The movie “Everest” works if you consume it as if you were to take a shower outside on a hot summer day: Just let the water flow, don’t think too much! Then you’ll really enjoy the 3-D dolly shots which were filmed in Nepal: for instance from above down to the suspension bridge that crosses the river Dudh Kosi in dizzy heights near Namche Bazar or the view of the Western Cwm, the “Valley of Silence”, above the Khumbu Icefall. In this case you’ll likely find the movie’s story about the disaster on Everest in 1996, when eight climbers were killed in a storm in the summit area, exciting. And you’ll probably stand up from your cinema seat after two hours with the feeling of having been well entertained and seen a cinematic well-made mountain action drama. It only becomes problematic if you take the note at the beginning of the film seriously: “Based on a true story”.
Too many dramas for two hours
There is hardly another mountain disaster about which so much has been published as about that on Everest in the spring of 1996. Jon Krakauer‘s book “Into thin air” became a bestseller worldwide. But other involved climbers started writing too, such as the Russian Anatoli Boukreev who disagreed with Krakauer’s version on many points. There were accusations here and there. The story is complex: A melange of weather conditions, tactical mistakes of the mountain guides and the lack of climbing skills among some clients of the commercial operators led to the disaster. During the storm in the summit area, many dramas played simultaneously, each of them would have delivered alone enough material for a two-hour movie: such as the incredible survival story of Beck Weathers, the rescue attempts of Anatoli Boukreev, who set off again and again from the South Col to search for the missing climbers, or Rob Hall‘s radio call with his pregnant wife Jan Arnold in New Zealand before he froze to death (Hear below what Jan told me about the call when I met her in Kathmandu in 2003).
That’s the weakness of the movie: The reasons for the accident in 1996 were so complex, there were so many persons involved, and it happened so much during the storm that it is simply impossible to cover all the details and aspects in a two-hour movie. But that’s exactly what the director Baltasar Kormákur seems to have tried. Everything is somehow touched or hinted, but nothing is really deepened. For example the film suggests a conflict between the Sirdars of the various groups by showing two Sherpas with sullen faces who obviously do not want to cooperate. Why? Don’t they like each other? Where are the other Sherpas? Or this scene: Suddenly we learn that there are no fixed ropes at two key points in the summit area – cut – a Sherpa is shown pulling a female client with a short rope upwards. Who are they? Should this Sherpa really fix the ropes at the “Balcony” and the “Hillary Step”?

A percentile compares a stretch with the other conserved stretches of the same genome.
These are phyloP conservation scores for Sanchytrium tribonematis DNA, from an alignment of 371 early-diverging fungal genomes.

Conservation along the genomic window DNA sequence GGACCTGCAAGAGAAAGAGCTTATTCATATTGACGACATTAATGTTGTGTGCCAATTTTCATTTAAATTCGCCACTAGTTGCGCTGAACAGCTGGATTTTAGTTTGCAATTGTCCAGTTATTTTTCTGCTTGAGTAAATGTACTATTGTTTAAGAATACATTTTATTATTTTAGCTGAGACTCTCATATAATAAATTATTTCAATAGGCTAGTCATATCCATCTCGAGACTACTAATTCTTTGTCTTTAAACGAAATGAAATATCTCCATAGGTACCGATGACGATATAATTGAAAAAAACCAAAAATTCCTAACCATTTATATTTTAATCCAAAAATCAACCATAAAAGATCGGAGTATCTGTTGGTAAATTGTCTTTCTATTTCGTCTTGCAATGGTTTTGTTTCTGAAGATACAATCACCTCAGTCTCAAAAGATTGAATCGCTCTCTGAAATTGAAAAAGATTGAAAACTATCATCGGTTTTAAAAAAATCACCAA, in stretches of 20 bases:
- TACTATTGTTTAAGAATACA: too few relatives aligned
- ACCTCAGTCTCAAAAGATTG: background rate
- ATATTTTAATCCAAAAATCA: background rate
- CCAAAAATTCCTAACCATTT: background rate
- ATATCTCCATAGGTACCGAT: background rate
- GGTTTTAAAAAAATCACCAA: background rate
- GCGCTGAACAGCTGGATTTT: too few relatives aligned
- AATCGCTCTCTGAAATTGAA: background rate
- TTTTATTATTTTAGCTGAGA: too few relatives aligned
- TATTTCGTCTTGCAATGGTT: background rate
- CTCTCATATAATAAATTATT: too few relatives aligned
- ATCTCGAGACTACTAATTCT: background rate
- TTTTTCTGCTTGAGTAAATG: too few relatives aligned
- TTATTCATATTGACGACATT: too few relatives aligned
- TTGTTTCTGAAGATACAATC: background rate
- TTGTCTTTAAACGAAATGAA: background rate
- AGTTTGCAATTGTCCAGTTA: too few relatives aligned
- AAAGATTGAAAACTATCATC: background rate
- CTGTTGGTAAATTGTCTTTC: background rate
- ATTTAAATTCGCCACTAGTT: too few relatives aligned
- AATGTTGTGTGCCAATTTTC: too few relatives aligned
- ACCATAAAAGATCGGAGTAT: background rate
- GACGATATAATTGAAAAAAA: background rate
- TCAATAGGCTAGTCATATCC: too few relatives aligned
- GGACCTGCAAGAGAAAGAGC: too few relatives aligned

There are real Hollywood stars among the actors: Josh Brolin, Jake Gyllenhaal, Keira Knightley, Robin Wright and Emily Watson, to list just a few. But they get little opportunity to develop their roles properly – simply because the film wants to cover too much rather than focusing on single aspects. That leads to the one or other misleading picture. So Gyllenhaal plays the US guide Scott Fischer, who died in the accident, admittedly with a great deal of verve. But the “real” Fischer was probably more than an often drunken, crazy, narcissistic freak as he comes off in the movie. But Gyllenhaal has just not enough scenes to draw a more differentiated picture of Fischer.
Always wind and avalanches
Speaking of little differentiated: If you believe the movie, there is virtually no time on Everest without wind, storm, avalanches or collapsing seracs – as if Everest was not spectacular enough without this dramatization. If the conditions were really like that, there would not have been almost 7,000 successful ascents since 1953.
Enough moaning. Maybe I am just dealing too much with high-altitude mountaineering and what is happening at the highest mountain on earth. Just go to the movies (cinema release on 18 September) and let “Everest” entertain you! Then you will probably enjoy it. Just think of the outside shower! 😉
Jan Arnold about her last call to Rob Hall (recorded in 2003)
Date4. September 2015 | 12:57
TagsBoukreev, Brolin, Disaster 1996, Gyllenhall, Kneightley, Kormakur, Krakauer, Mount Everest, Movie, Rob Hall, Scott Fischer, Watson, Wrigth